Speeding up JRuby/Rails on Vagrant and VirtualBox

Posted on 29 October 2014 by Joseph Turner

After much head banging (and not the good kind) over the slow startup time of Rails, I finally decided to bite the bullet and figure out what was going on. I have been plagued by multi-minute startups in my development environment for a while, and I just couldn't take it anymore. Because we develop Interlock in a virtual machine set up by Vagrant atop VirtualBox, and because the slow-to-start parts of our software use Rails atop JRuby atop the venerable Java, there were quite a few moving pieces to isolate and try to speed up.

My first thought was that it was OpenJDK that was slowing things down, so I installed the Oracle JDK. If this yielded any speedups, they weren't large enough to notice qualitatively.

Next, I thought JRuby itself was the culprit. I found a handy guide the project owners maintain, and tried a number of the suggestions. I found that using the JRuby flags --dev and -J-Djruby.launch.inproc=true did yield some significant speedups, probably 10-15%. This wasn't going to alleviate the bruise on my forehead though, so I had to dig deeper.

As an aside, you can always pass in these flags to JRuby using the JRUBY_OPTS environment variable. For example, if you wanted to start the Rails console with the above flags, you could use

JRUBY_OPTS="--dev -J-Djruby.launch.inproc=true" rails c

After reading one of the last-ditch suggestions in the article above, I decided that the problem might be in the Ruby code itself. I added the --profile flag to a rails c call to get some information about where the Ruby functions were spending their time. Conspicuously, almost all of the time was being spent in IO functions like Dir.[]. This suggested that the problem was perhaps in VirtualBox itself.

I started Googling for things like slow virtualbox io, but that didn't bear much fruit. There were lots of suggestions like 'use SATA and not IDE' which my setup was already doing. So I tried doing some disk IO inside the VM to see what the throughput rates were, and got some surprising results.

vagrant@precise64:/vagrant$ time dd if=/dev/zero of=/tmp/file bs=1M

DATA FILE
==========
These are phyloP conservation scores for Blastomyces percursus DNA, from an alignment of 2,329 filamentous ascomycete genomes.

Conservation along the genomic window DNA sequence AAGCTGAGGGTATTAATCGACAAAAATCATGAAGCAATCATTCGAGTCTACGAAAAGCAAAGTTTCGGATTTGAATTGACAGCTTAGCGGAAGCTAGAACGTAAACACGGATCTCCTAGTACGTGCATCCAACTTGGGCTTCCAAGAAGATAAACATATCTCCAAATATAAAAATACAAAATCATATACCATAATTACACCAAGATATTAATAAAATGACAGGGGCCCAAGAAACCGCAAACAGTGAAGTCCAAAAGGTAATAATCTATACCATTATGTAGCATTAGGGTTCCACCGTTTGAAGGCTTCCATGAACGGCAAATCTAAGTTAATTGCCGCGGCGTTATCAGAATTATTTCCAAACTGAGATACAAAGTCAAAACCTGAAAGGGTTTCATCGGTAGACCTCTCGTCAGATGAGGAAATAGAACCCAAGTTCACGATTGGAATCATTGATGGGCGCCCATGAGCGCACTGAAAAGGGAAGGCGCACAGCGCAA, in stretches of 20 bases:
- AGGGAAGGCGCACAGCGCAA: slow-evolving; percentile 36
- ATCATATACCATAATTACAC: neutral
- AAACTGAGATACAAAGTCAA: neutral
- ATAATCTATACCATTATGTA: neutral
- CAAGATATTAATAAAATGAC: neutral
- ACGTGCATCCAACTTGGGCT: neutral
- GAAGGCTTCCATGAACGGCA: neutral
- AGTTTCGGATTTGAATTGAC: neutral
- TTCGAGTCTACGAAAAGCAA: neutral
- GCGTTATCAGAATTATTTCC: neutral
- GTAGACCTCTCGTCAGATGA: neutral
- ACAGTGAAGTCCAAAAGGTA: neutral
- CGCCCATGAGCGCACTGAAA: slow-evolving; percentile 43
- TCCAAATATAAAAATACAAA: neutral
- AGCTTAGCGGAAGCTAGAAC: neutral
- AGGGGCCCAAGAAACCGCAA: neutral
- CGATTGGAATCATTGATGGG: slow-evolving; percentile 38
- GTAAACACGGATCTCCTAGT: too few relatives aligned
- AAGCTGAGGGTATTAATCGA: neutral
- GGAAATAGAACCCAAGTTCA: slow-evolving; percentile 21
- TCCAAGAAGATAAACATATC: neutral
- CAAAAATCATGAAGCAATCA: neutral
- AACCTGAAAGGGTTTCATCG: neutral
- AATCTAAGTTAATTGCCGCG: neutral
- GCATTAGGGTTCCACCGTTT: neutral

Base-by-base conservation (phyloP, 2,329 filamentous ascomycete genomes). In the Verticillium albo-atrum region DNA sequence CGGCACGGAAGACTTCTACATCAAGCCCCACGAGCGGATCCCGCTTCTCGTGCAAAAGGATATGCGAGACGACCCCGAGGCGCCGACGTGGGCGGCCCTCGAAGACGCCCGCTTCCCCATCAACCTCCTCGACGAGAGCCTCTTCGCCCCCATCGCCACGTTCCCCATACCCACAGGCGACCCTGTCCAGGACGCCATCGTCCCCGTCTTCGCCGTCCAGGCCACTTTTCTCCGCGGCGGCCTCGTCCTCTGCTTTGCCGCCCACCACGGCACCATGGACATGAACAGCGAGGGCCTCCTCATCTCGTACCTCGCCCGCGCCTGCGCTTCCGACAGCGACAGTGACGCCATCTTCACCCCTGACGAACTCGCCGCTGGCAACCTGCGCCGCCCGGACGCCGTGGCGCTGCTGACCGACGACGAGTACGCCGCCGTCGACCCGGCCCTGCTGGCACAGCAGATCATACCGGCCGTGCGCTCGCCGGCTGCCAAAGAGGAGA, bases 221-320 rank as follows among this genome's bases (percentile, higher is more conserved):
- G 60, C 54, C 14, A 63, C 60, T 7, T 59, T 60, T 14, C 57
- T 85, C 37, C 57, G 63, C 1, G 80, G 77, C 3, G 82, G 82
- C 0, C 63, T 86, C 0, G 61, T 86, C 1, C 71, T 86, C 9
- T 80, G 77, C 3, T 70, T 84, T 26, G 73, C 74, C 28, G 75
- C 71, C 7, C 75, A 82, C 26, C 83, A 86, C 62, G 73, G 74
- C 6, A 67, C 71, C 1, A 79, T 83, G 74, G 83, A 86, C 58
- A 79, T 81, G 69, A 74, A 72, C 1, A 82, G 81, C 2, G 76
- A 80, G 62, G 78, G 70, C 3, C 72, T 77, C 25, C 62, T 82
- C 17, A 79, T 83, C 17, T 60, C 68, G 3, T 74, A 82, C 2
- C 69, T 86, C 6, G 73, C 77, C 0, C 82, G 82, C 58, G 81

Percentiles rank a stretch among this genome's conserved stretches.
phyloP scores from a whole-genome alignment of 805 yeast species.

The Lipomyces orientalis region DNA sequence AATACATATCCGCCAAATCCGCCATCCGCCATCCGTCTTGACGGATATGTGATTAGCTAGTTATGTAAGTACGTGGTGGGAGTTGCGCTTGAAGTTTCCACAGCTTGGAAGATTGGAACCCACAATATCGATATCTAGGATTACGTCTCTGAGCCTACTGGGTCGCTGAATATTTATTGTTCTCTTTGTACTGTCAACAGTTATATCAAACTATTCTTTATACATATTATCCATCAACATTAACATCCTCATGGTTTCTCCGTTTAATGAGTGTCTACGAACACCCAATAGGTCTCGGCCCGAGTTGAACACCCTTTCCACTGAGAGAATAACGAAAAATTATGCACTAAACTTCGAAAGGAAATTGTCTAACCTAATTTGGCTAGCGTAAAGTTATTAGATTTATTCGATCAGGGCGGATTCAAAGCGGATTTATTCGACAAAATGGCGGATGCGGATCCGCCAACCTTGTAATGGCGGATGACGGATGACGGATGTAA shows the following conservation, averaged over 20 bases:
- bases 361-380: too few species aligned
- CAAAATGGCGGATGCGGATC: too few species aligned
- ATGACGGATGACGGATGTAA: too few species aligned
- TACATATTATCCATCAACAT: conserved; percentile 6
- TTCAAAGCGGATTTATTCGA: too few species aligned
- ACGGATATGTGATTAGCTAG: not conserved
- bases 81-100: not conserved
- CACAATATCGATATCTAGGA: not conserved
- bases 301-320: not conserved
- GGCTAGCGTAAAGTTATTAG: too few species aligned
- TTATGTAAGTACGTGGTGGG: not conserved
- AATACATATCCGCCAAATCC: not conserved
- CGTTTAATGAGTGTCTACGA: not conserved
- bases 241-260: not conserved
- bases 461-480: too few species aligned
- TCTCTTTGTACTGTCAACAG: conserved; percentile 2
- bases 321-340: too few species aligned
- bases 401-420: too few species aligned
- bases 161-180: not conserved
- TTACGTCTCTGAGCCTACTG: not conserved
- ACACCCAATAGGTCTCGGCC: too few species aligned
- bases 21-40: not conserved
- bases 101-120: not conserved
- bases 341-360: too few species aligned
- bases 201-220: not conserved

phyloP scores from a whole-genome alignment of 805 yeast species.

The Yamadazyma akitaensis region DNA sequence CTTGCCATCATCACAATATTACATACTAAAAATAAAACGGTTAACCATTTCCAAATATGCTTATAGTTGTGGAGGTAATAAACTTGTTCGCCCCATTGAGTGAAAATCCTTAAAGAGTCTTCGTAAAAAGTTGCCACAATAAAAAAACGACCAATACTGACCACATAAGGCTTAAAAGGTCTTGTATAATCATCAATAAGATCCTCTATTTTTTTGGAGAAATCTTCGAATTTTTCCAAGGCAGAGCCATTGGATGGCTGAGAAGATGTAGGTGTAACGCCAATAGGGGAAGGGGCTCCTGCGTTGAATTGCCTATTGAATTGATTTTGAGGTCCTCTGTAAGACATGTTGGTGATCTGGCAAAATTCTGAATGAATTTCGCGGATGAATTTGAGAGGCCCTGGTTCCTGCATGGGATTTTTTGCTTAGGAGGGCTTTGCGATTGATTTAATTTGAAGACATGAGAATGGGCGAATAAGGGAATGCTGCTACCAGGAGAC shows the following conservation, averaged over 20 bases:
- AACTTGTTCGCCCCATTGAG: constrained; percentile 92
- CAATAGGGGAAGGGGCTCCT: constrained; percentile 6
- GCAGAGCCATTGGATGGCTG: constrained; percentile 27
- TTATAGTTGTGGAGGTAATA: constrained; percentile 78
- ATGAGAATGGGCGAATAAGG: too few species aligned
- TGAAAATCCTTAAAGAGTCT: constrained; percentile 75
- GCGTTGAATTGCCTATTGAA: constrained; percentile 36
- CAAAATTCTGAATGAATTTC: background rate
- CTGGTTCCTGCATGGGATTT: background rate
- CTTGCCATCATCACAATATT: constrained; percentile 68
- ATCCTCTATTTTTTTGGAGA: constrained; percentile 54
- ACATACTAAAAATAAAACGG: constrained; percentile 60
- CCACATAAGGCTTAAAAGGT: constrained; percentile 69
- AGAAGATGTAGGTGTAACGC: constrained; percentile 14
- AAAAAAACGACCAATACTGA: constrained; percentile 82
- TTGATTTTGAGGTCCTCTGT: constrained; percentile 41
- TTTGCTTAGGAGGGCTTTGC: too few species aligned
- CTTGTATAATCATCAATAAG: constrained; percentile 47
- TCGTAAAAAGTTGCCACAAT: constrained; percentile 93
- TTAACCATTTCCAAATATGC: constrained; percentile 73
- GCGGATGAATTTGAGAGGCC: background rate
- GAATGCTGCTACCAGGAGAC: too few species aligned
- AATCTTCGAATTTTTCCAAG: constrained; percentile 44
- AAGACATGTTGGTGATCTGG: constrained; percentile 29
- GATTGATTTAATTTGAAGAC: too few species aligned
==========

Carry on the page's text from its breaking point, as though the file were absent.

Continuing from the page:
1024+0 records in
1024+0 records out
1073741824 bytes (1.1 GB) copied, 1.03046 s, 1.0 GB/s 

That's not quite as fast as my SSD-havin' Mac host, but it's pretty quick. What's going on here? Oh right, my project lives in /vagrant which is not really a part of the VM filesystem but is a mounted shared directory! It must be shared directory performance that is the dog. A quick search yielded this Vagrant documentation page. TL;DR:

In some cases the default shared folder implementations (such as VirtualBox shared folders) have high performance penalties.

I also found this page with some older Vagrant documentation that suggests that the problem is with folders with lots of files:

It’s a long known issue that VirtualBox shared folder performance degrades quickly as the number of files in the shared folder increases. As a project reaches 1000+ files, doing simple things like running unit tests or even just running an app server can be many orders of magnitude slower than on a native filesystem (e.g. from 5 seconds to over 5 minutes).

A ha! How many files do we have in our project?

vagrant@precise64:/vagrant$ find | wc -l

Looks like we found our culprit. To fix, I enabled private networking and NFS for the shared folder, as suggested in the documentation linked above. YMMV, but for me, on a Mac host running an Ubuntu guest, it involved adding these lines to my Vagrantfile:

config.vm.network :private_network, ip: ""
config.vm.synced_folder ".", "/vagrant", type: "nfs"

Afterwards, I got a DHCP error when trying to reload my VM. I found a bug report that suggested that VirtualBox had a default DHCP instance that was colliding, and suggested this a workaround. Run this on the host machine:

VBoxManage dhcpserver remove --netname HostInterfaceNetworking-vboxnet0